Parting Shot

Although Senator Tom Coburn was the architect of the amendment that sliced attempted to slice the arts out of the economic stimulus package, it is fair to remember that 72 additional senators fell in line to support a bad idea inspired by flawed reasoning. Apparently, Coburn didn’t feel the same sort of moral conviction to craft an amendment preventing the largest US banks from distributing executive bonuses after sidestepping the issue by renaming them “Performance Awards.” Consequently, I think the arts should adopt the same policy, instead of calling venues “Arts Centers” we should rename them “Expressive Discipline Assembly Facilities” which are part of the larger multi-billion (and certainly not wasteful) “Fundamental Fulfillment Industry.” If you can’t beat ’em…


About Drew McManus

"I hear that every time you show up to work with an orchestra, people get fired." Those were the first words out of an executive's mouth after her board chair introduced us. That executive is now a dear colleague and friend but the day that consulting contract began with her orchestra, she was convinced I was a hatchet-man brought in by the board to clean house.

I understand where the trepidation comes from as a great deal of my consulting and technology provider work for arts organizations involves due diligence, separating fact from fiction, interpreting spin, as well as performance review and oversight. So yes, sometimes that work results in one or two individuals "aggressively embracing career change" but far more often than not, it reinforces and clarifies exactly what works and why.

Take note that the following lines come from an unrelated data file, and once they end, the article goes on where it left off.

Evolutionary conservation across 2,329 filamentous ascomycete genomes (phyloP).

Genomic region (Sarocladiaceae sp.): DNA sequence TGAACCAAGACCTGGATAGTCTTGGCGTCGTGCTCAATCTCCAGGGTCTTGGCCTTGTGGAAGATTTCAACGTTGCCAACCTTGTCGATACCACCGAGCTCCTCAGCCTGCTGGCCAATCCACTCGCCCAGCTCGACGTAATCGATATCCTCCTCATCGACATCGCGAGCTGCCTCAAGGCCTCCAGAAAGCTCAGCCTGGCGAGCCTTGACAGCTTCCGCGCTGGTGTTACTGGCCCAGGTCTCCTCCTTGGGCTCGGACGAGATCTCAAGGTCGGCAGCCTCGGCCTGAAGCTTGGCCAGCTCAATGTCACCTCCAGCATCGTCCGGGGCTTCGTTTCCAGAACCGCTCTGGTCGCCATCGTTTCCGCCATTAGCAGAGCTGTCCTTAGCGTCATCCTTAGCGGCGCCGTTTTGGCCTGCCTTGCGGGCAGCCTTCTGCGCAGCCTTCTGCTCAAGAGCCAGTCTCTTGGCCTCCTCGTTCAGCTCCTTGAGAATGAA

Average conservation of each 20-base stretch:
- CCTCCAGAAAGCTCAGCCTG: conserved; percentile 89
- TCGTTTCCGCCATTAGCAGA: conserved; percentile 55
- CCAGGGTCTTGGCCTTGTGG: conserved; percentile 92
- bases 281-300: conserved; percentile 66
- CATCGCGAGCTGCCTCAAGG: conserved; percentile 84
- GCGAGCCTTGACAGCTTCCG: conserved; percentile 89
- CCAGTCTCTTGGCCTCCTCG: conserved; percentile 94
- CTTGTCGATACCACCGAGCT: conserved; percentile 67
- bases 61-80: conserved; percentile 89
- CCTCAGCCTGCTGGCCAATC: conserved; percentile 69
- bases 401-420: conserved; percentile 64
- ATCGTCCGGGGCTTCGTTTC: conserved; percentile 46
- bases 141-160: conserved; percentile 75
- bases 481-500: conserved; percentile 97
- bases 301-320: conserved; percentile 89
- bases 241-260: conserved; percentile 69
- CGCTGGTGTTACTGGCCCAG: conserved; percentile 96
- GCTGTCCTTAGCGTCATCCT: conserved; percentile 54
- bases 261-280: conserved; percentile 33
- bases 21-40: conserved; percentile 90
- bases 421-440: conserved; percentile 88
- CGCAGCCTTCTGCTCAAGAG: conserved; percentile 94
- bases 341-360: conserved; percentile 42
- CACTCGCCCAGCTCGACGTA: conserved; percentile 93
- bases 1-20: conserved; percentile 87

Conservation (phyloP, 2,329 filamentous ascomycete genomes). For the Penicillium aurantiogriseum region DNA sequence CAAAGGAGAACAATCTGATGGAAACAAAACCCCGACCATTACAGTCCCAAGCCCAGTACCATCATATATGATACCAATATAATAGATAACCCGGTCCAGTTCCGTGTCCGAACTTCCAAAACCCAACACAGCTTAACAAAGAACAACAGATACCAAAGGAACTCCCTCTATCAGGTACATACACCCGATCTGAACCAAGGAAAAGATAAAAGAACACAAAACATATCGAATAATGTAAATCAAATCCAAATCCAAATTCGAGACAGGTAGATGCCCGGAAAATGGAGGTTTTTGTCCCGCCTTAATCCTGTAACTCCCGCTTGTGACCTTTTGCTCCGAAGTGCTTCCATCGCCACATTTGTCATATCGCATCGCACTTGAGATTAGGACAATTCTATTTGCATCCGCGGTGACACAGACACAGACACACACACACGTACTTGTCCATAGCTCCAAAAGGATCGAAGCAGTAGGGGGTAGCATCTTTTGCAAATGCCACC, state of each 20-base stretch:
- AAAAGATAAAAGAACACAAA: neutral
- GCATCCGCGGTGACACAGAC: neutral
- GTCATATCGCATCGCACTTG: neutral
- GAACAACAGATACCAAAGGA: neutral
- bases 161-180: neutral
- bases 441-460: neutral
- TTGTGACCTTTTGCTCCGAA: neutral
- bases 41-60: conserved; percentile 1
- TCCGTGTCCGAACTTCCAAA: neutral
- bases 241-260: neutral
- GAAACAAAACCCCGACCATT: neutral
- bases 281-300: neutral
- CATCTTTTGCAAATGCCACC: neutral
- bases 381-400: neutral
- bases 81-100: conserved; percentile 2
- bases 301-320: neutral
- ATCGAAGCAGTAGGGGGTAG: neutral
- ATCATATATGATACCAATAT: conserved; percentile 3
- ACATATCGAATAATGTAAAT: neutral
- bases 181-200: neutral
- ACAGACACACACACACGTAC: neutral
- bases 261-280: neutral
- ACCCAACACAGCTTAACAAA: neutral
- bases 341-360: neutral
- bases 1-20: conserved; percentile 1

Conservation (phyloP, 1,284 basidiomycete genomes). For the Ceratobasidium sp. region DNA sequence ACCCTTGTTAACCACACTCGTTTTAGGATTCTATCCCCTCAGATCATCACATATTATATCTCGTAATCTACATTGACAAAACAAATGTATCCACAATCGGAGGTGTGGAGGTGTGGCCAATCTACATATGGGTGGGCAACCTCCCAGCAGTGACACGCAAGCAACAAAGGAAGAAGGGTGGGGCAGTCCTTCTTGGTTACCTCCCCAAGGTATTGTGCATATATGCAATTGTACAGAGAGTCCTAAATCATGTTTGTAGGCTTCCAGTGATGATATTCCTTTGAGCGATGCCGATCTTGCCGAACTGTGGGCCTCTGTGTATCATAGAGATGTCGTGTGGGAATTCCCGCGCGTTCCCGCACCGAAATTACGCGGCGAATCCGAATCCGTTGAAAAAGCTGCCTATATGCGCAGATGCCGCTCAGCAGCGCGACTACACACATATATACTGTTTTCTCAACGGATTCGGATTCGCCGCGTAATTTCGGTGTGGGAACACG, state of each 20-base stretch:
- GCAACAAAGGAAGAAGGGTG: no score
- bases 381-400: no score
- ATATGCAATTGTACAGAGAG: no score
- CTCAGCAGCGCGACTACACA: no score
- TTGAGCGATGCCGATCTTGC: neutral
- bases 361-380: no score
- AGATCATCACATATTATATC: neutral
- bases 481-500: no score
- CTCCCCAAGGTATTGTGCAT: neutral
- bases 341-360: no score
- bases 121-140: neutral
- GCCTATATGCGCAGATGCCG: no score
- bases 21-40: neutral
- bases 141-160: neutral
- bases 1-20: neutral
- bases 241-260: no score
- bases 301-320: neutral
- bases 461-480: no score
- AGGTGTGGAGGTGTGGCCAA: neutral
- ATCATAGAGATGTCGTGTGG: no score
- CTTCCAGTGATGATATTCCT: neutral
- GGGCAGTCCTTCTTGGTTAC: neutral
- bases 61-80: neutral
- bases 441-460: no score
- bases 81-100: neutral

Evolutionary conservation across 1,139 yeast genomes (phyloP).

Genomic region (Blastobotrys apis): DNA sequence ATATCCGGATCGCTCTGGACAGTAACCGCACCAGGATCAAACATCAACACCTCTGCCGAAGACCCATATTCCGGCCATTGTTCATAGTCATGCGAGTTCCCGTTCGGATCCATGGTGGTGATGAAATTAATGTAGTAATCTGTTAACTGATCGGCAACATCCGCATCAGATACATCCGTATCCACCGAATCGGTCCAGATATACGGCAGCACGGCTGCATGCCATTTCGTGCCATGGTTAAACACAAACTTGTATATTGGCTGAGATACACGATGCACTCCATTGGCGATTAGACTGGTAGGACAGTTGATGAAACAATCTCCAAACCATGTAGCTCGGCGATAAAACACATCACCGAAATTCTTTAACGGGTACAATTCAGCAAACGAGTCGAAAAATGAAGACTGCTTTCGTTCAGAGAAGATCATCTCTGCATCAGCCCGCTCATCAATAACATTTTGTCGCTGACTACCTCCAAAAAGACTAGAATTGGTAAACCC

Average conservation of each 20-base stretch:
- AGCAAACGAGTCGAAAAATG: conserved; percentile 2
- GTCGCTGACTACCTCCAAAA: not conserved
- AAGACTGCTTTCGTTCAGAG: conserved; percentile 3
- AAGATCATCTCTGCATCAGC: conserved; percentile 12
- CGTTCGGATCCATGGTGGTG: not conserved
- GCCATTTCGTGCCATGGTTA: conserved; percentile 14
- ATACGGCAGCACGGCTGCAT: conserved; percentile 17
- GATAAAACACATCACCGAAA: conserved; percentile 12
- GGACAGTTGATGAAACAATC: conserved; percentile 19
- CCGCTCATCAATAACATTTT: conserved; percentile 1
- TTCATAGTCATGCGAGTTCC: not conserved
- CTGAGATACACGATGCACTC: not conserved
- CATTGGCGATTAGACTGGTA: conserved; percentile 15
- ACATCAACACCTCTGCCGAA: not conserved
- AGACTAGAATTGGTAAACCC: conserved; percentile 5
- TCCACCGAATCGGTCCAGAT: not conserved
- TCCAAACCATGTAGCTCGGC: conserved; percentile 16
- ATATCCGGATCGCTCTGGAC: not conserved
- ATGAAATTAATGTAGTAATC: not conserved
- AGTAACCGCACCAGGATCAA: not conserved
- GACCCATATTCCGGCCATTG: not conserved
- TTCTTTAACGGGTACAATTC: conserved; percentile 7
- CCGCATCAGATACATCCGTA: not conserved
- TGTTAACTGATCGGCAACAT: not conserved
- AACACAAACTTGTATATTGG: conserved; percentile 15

In short, it doesn't matter if you know where all the bodies are buried if you can't keep your own clients out of the ground, and I'm fortunate enough to say that for more than 15 years, I've done exactly that for groups of all budget size from Qatar to Kathmandu.

For fun, I write a daily blog about the orchestra business, provide a platform for arts insiders to speak their mind, keep track of what people in this business get paid, help write a satirical cartoon about orchestra life, hack the arts, and love a good coffee drink.

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5 thoughts on “Parting Shot”

  1. While the idea that spending on the arts is non-stimulative is probably wrong (see my S21 posting on the subject for the detailed version: ), lots of other stuff got cut on that bogus rationale too. So yes, cutting arts funding on the grounds that it wasn’t stimulus was dishonest, but I’m a lot more troubled by the employment of that deception on other issues–contraception, for instance.

    Obviously what was really going on was that the Republicans were claiming “non-stimulating” as a way of blocking spending on programs they object to on philosophical grounds. Coburn apparently doesn’t think the federal government should be in the business of directly funding the arts, but that’s a legitimate and not-unreasonable position. Coburn is certainly complicit in using deceit to help craft a “compromise” bill which will cost hundreds of thousands of jobs, but I don’t think his opposition to federal funding for the arts should qualify him for “evil.”

    • Think of “evil” in the Dante tiered sense.